The truth is, my folk-lore friends and my Saturday Reviewer differ with me on the important problem of the origin of folk-tales. They think that a tale probably originated where it was found. They therefore attribute more importance than I to the exact form in which it is found and restrict it to the locality of birth. I consider the probability to lie in an origin elsewhere: I think it more likely than not that any tale found in a place was rather brought there than born there. I have discussed this matter elsewhere with all the solemnity its importance deserves, and cannot attempt further to defend my position here. But even the reader innocent of folk-lore can see that, holding these views, I do not attribute much anthropological value to tales whose origin is probably foreign, and am certainly not likely to make a hard-and-fast division between tales of the North Countrie and those told across the Border.
As to how English folk-tales should be told authorities also differ. I am inclined to follow the tradition of my old nurse, who was not bred at Girton and who scorned at times the rules of Lindley Murray and the diction of smart society. I have been recommended to adopt a diction not too remote from that of the Authorised Version. Well, quite apart from memories of my old nurse, we have a certain number of tales actually taken down from the mouths of the people, and these are by no means in Authorised form; they even trench on the “vulgar”—i.e., the archaic. Now there is just a touch of snobbery in objecting to these archaisms and calling them “vulgar.” These tales have been told, if not from time immemorial, at least for several generations, in a special form which includes dialect and “vulgar” words. Why desert that form for one which the children cannot so easily follow with “thous” and “werts” and all the artificialities of pseudo-Elizabethan? Children are not likely to say “darter” for “daughter,” or to ejaculate “Lawkamercyme” because they come across these forms in their folk-tales. They recognise the unusual forms while enjoying the fun of them. I have accordingly retained the archaisms and the old-world formulæ which go so well with the folk-tale.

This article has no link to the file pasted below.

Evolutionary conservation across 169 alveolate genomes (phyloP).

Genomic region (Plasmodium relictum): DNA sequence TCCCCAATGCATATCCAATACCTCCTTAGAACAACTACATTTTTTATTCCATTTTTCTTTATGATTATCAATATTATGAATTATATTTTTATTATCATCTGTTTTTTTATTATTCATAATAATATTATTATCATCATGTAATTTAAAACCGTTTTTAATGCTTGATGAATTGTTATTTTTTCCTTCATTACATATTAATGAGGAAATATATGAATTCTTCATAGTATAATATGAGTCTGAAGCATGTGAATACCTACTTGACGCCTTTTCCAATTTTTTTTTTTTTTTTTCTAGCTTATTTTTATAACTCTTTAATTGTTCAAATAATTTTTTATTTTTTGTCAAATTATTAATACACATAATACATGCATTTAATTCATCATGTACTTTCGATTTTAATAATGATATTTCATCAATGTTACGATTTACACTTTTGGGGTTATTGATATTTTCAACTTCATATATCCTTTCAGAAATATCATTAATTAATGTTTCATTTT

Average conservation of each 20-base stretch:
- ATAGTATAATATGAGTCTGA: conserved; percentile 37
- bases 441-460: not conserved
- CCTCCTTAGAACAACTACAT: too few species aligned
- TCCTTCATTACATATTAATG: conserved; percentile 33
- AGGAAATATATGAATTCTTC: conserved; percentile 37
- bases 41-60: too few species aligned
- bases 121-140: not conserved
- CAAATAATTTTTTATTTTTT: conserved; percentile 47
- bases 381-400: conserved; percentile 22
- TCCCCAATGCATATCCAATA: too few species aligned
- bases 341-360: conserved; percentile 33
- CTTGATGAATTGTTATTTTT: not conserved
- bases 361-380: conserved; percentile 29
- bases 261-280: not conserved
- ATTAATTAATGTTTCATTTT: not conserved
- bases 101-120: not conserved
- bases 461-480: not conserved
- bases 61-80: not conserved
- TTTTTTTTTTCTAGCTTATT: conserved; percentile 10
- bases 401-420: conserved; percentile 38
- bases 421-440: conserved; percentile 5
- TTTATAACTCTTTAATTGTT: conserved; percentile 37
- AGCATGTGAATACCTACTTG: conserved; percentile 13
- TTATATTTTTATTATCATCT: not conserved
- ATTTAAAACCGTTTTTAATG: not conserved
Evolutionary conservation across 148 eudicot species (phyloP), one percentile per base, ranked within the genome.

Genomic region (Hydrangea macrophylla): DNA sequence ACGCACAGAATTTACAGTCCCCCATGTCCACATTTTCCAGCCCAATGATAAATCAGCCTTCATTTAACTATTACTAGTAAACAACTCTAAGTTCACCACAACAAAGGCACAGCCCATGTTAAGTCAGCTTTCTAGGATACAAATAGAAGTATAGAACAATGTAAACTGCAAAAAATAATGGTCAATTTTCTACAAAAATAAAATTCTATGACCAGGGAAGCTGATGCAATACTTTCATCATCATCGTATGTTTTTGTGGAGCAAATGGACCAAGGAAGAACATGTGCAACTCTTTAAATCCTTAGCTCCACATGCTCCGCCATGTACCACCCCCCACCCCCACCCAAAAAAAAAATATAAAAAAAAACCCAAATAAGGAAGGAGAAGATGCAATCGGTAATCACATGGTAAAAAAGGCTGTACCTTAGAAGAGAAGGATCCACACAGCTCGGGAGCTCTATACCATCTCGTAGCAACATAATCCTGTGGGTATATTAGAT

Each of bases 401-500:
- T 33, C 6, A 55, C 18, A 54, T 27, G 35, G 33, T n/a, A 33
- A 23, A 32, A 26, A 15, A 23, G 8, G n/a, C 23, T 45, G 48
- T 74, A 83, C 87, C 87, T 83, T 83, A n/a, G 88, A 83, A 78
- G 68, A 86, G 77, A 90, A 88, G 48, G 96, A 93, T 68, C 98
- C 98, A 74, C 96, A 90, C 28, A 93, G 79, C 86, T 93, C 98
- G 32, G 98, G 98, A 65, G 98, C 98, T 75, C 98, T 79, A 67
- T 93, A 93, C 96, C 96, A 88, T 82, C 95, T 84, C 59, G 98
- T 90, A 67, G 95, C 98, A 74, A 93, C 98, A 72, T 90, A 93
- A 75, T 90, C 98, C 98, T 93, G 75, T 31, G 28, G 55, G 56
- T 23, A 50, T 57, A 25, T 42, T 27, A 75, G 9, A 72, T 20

In compiling the present collection I have drawn on the store of 140 tales with which I originally started; some of the best of these I reserved for this when making up the former one. That had necessarily to contain the old favourites Jack the Giant Killer, Dick Whittington, and the rest, which are often not so interesting or so well told as the less familiar ones buried in periodicals or folk-lore collections. But since the publication of English Fairy Tales, I have been specially fortunate in obtaining access to tales entirely new and exceptionally well told, which have been either published during the past three years or have been kindly placed at my disposal by folk-lore friends. Among these, the tales reported by Mrs. Balfour, with a thorough knowledge of the peasants’ mind and mode of speech, are a veritable acquisition. I only regret that I have had to tone down so much of dialect in her versions. She has added to my indebtedness to her by sending me several tales which are entirely new and inedited. Mrs. Gomme comes only second in rank among my creditors for thanks which I can scarcely pay without becoming bankrupt in gratitude. Other friends have been equally kind, especially Mr. Alfred Nutt, who has helped by adapting some of the book versions, and by reading the proofs, while to the Councils of the American and English Folk-Lore Societies I have again to repeat my thanks for permission to use materials which first appeared in their publications. Finally, I have had Mr. Batten with me once again—what should I or other English children do without him?
See “The Science of Folk Tales and the Problem of Diffusion” in Transactions of the International Folk-Lore Congress, 1891. Mr. Lang has honoured me with a rejoinder, which I regard as a palinode, in his Preface to Miss Roalfe Cox’s volume of variants of Cinderella (Folk-Lore Society, 1892).